Dr. Rohrer said that the defendant did not malinger. In fact, he did the opposite and tried to convince her that nothing was wrong with him. In the Rey-Osterrieth complex figure test performed, she said his results indicated that his immediate and delayed copies of the image were fine but very pieced together, which supported his psychotic difficulty theory.
In another test, she said (a defendant)tried to present himself in a positive light. (a defendant)’s IQ, she claimed, is average at 92. Mr. Hutchinson had her reiterate the fact that he does indeed suffer from this disorder and that it is truthful. There have been times that she has performed tests on clients with certain results that would technically hurt the public defender’s case rather than help, but this is not one of those times.
On cross-examination, DDA Gorman had her repeat the definition of delusion for the jury. She said that (a defendant) suffers from persecutory delusions – the fear that somebody is following one or out to get one.
Mr. Gorman brought up the inconsistencies between the police report and what he said to her during their interview. On one hand, he wanted to get away. On the other, he was being beaten up at home. She told the court that it could have been damaging if she confronted him about what was said in the police report.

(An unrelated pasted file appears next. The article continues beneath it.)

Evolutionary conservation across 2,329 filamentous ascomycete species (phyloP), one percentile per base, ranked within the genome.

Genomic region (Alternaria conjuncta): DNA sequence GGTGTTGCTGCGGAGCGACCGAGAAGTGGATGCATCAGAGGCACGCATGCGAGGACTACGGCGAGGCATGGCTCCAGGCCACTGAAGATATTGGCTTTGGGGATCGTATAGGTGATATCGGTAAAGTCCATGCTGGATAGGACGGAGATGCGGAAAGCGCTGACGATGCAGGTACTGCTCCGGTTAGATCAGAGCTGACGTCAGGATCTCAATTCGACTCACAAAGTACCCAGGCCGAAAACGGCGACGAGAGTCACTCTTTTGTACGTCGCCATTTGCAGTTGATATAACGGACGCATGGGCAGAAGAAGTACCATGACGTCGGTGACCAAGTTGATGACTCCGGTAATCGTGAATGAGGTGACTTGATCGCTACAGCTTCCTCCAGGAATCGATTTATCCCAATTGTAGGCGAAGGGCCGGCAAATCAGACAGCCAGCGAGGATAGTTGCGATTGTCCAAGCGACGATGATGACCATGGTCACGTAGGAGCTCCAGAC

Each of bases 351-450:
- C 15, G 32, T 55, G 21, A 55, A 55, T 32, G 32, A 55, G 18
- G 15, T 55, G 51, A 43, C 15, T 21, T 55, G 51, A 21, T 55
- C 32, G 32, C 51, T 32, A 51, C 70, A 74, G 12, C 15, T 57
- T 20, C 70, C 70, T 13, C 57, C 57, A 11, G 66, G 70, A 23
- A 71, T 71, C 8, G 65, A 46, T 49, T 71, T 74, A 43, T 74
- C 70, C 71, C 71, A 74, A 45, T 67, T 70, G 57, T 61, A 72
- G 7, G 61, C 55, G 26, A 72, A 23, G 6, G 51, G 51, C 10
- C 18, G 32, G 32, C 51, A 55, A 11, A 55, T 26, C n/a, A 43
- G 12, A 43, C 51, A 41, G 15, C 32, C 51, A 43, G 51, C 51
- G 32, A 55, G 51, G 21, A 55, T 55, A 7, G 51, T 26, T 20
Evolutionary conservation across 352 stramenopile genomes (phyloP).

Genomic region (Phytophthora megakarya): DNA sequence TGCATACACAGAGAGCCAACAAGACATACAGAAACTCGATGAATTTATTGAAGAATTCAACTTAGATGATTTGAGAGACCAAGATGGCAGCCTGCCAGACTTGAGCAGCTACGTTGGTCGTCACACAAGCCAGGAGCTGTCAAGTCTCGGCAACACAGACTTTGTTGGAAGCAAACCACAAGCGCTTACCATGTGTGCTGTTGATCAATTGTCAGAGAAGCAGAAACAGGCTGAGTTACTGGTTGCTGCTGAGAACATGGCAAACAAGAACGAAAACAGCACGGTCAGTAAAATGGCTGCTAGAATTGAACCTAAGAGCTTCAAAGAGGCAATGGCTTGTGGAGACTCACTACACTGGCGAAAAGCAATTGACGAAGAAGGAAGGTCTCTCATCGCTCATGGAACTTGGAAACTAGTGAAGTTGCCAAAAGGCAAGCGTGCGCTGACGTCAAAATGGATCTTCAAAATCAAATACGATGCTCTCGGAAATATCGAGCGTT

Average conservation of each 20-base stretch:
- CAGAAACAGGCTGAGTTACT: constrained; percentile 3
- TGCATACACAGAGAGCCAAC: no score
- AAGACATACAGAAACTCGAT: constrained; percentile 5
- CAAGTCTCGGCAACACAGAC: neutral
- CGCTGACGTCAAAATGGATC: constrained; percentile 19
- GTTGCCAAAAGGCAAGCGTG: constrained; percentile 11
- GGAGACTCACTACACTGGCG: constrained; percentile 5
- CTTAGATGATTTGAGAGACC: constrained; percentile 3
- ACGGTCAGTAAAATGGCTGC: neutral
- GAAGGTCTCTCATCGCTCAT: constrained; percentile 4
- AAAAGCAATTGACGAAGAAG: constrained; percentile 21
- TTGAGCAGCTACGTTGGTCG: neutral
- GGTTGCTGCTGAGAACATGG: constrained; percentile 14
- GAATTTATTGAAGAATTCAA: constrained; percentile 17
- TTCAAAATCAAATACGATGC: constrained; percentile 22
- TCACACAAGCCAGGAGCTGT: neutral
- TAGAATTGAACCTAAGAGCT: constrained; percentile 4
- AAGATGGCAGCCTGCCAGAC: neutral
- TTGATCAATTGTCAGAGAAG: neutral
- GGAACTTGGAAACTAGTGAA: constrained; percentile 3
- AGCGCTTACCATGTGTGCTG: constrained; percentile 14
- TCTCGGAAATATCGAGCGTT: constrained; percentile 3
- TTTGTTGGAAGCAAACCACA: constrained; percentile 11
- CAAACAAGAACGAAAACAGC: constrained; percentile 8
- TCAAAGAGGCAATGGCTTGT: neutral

She testified that he has stabilized over time. (a defendant) relayed to her that he had not seen the patrol vehicles prior to the seconds before his pulling over. Mr. Gorman asked her why she did not ask him why he did not look in his rear view mirrors, and she said it was not relevant to her testing methods and diagnosis.
Mr. Gorman asked, “How can test results in 2012 be conclusive of something that happened in 2009?” She said that her diagnosis of meth-induced delusions is sound, given all of the various tests performed on (a defendant) .
Mr. Gorman then argued that (a defendant) knew he was speeding down the highway and he knew that he was driving his truck that night.
Dr. Rohrer’s testimony will continue on Thursday morning in Judge Stephen Mock’s courtroom.